On Track Against Asthma
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hospitalizations and 2 million emergency department visits each year.
NASCAR fans may have noticed something new on the outskirts of tracks this year. This rig doesn’t haul racing cars and teams nor does it open out into a souvenir stand or product supermarket.
GlaxoSmithKline and Joe Gibbs Racing are co-sponsoring a touring trailer that is visiting more than 20 racetracks this season promoting the new asthma drug, Advair. The trailer is the keystone of the Racing Against Asthma program, an asthma education initiative designed to help bring information about asthma and effective asthma management to people nationwide.
Race car driver Bobby Labonte, who has suffered from asthma since childhood, has also lent his support to the program and Advair.
“I want this program to bring attention to the need for better awareness of the disease and available treatment options,” Labonte says. “Too many people don’t realize that they have asthma or think that it’s under control, when it isn’t.”
Guests visiting the trailer can have their picture taken and then be digitally placed next to Labonte.
“They come in and we take their picture,” says Larry Pitts, manager and driver of the tour. “We computer generate it, crop their head, then drop their head into a firesuit standing next to Bobby Labonte.”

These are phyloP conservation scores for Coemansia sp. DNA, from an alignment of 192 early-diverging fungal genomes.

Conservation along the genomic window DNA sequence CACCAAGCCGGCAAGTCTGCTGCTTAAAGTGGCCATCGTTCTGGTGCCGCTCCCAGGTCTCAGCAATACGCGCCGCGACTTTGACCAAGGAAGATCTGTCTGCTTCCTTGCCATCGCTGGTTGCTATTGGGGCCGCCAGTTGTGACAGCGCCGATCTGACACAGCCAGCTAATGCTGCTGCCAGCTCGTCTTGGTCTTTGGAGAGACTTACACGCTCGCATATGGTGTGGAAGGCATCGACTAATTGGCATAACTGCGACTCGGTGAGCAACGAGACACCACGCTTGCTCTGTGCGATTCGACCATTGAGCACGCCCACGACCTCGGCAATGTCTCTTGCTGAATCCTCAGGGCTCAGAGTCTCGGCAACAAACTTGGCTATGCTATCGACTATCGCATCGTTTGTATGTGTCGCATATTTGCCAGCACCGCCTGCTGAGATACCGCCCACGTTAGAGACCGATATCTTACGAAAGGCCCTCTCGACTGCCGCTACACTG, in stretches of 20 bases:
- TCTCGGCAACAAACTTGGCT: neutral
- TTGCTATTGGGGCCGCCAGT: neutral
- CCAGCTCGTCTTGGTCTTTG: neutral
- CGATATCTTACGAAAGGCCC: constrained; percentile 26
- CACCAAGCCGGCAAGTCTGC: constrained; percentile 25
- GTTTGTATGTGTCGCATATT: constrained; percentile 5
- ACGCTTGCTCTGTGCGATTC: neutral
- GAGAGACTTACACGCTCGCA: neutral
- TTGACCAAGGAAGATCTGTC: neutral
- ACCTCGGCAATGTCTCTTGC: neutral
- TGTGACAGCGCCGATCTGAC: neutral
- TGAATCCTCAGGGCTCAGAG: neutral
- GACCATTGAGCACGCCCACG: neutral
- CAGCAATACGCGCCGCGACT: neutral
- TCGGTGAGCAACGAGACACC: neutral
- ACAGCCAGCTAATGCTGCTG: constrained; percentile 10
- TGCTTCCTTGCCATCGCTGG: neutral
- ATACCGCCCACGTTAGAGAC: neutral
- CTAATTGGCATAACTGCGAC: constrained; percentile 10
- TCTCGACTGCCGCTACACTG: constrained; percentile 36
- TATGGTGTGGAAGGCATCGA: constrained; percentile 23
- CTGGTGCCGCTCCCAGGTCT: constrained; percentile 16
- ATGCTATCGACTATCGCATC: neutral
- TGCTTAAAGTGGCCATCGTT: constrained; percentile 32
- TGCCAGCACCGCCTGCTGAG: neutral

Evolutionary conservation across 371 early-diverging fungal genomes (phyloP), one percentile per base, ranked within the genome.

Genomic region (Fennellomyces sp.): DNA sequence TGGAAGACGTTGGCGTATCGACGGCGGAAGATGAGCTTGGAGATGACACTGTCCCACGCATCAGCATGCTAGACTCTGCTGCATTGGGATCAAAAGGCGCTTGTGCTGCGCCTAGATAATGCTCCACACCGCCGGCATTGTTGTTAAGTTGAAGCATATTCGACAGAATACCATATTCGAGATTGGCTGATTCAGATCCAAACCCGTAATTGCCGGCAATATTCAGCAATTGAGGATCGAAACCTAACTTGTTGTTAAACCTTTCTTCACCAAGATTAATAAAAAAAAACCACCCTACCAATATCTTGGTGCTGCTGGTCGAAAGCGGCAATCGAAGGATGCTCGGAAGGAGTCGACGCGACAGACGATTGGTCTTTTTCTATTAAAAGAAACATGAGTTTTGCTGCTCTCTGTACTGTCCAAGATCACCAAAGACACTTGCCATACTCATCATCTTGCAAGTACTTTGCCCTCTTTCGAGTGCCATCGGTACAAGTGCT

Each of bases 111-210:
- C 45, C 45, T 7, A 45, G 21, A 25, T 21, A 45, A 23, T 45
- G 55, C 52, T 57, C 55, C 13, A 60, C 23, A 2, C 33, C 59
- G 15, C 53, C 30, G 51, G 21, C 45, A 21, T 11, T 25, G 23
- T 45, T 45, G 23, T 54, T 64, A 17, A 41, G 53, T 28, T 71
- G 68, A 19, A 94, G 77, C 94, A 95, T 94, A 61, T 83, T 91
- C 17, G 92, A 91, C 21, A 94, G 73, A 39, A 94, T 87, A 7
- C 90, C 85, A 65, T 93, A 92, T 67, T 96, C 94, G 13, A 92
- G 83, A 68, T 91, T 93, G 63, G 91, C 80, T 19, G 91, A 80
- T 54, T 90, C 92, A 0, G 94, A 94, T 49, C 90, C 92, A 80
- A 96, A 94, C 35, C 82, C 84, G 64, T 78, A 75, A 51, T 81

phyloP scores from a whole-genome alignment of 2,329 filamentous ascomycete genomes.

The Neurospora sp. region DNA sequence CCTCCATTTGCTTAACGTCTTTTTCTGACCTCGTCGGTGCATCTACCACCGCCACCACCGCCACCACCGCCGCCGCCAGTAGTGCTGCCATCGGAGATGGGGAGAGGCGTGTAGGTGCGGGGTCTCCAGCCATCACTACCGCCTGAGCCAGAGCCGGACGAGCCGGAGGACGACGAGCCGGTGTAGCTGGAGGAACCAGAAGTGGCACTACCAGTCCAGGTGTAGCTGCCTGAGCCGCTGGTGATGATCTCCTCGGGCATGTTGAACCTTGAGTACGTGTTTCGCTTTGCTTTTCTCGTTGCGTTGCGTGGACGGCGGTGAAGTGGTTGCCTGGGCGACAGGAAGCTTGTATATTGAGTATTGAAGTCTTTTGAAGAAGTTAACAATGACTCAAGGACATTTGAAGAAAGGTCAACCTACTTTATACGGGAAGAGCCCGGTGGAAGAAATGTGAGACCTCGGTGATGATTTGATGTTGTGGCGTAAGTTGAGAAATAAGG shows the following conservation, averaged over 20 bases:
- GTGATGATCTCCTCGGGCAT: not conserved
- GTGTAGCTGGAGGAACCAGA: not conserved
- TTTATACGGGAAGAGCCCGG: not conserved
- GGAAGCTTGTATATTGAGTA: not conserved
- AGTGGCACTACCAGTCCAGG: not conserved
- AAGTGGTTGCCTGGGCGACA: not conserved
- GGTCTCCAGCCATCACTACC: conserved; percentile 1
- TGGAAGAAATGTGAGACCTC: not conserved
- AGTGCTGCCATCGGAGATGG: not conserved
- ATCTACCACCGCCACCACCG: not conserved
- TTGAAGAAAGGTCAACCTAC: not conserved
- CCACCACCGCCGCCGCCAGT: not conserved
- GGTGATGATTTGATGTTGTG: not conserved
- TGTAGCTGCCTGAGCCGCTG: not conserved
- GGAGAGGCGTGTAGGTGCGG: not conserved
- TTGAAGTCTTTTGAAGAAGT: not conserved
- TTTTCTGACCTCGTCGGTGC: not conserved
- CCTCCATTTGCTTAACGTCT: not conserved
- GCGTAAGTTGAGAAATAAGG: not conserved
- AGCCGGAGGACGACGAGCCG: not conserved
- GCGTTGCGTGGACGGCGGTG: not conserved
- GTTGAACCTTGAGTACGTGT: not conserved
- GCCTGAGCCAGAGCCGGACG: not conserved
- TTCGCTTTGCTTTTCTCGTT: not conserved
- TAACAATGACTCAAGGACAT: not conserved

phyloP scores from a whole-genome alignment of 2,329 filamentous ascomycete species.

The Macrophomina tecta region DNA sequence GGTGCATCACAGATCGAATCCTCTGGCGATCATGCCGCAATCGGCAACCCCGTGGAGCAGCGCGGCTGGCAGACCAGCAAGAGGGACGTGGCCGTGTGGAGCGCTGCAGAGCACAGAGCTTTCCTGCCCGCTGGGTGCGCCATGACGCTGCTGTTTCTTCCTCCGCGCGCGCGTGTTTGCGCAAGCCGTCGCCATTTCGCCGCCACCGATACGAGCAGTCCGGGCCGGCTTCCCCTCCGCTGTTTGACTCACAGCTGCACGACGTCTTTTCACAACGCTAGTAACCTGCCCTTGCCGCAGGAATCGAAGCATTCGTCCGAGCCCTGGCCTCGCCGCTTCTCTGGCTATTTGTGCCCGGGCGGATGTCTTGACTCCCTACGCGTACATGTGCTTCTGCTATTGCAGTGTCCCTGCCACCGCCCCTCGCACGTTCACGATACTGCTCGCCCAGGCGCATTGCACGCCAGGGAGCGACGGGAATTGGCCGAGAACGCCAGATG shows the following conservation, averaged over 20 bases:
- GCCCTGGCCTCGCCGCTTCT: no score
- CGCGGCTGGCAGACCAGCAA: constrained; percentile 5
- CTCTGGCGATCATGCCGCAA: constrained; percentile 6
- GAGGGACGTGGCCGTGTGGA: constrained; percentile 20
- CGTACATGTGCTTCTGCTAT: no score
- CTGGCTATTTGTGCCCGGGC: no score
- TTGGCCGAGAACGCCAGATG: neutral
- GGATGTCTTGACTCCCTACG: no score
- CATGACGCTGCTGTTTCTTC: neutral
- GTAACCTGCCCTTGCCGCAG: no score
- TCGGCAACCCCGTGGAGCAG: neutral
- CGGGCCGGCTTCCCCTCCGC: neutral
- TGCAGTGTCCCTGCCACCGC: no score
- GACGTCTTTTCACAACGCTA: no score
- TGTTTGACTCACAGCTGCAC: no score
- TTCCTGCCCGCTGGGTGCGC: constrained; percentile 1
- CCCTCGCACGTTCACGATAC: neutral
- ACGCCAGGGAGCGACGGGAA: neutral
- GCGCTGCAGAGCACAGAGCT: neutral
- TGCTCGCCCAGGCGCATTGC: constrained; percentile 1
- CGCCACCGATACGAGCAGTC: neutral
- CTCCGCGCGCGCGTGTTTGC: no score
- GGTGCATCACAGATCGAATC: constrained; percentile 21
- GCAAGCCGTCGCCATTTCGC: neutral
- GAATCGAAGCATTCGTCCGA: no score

But the trailer is more about education than fun. National asthma treatment guidelines recommend a preventive approach to asthma management that can reduce the enormous impact on people’s lives.
A lung function testing area allows visitors to blow into tubes to judge the capacity of their lungs. “The results come out on a sheet that they can take to their doctor,” Pitts says. “It helps determine how much air they can have inside their body. Doctors even come to the trailer on weekends to take questions.”
Joe Gibbs Racing and driver Bobby Labonte both support the Racing Against Asthma program, which features a touring tractor-trailer that educates race fans about asthma and Advair.
The trailer Pitts drives is no ordinary contraption. The 53-foot box expands hydraulically on both sides so that attendees can walk around inside it. Awnings are set up on the outside, allowing even more space.
Under the awnings and around the outside of the trailer are interactive kiosks and literature about asthma. There are also collections sites for the Victory Junction Gang Camp, a place for children who are terminally ill. The camp is equipped for kids with special needs and should open in the summer of 2004. Fellow NASCAR driver Kyle Petty and his wife Patty founded Victory Junction Gang Camp in memory of their son, Adam Petty, another driver, who died in a track accident. Bobby Labonte is a “huge sponsor,” so Pitts and his team take donations everywhere they stop. The tour also gives racegoers a chance to explore Labonte’s No. 18 Interstate Batteries Chevrolet Monte Carlo.
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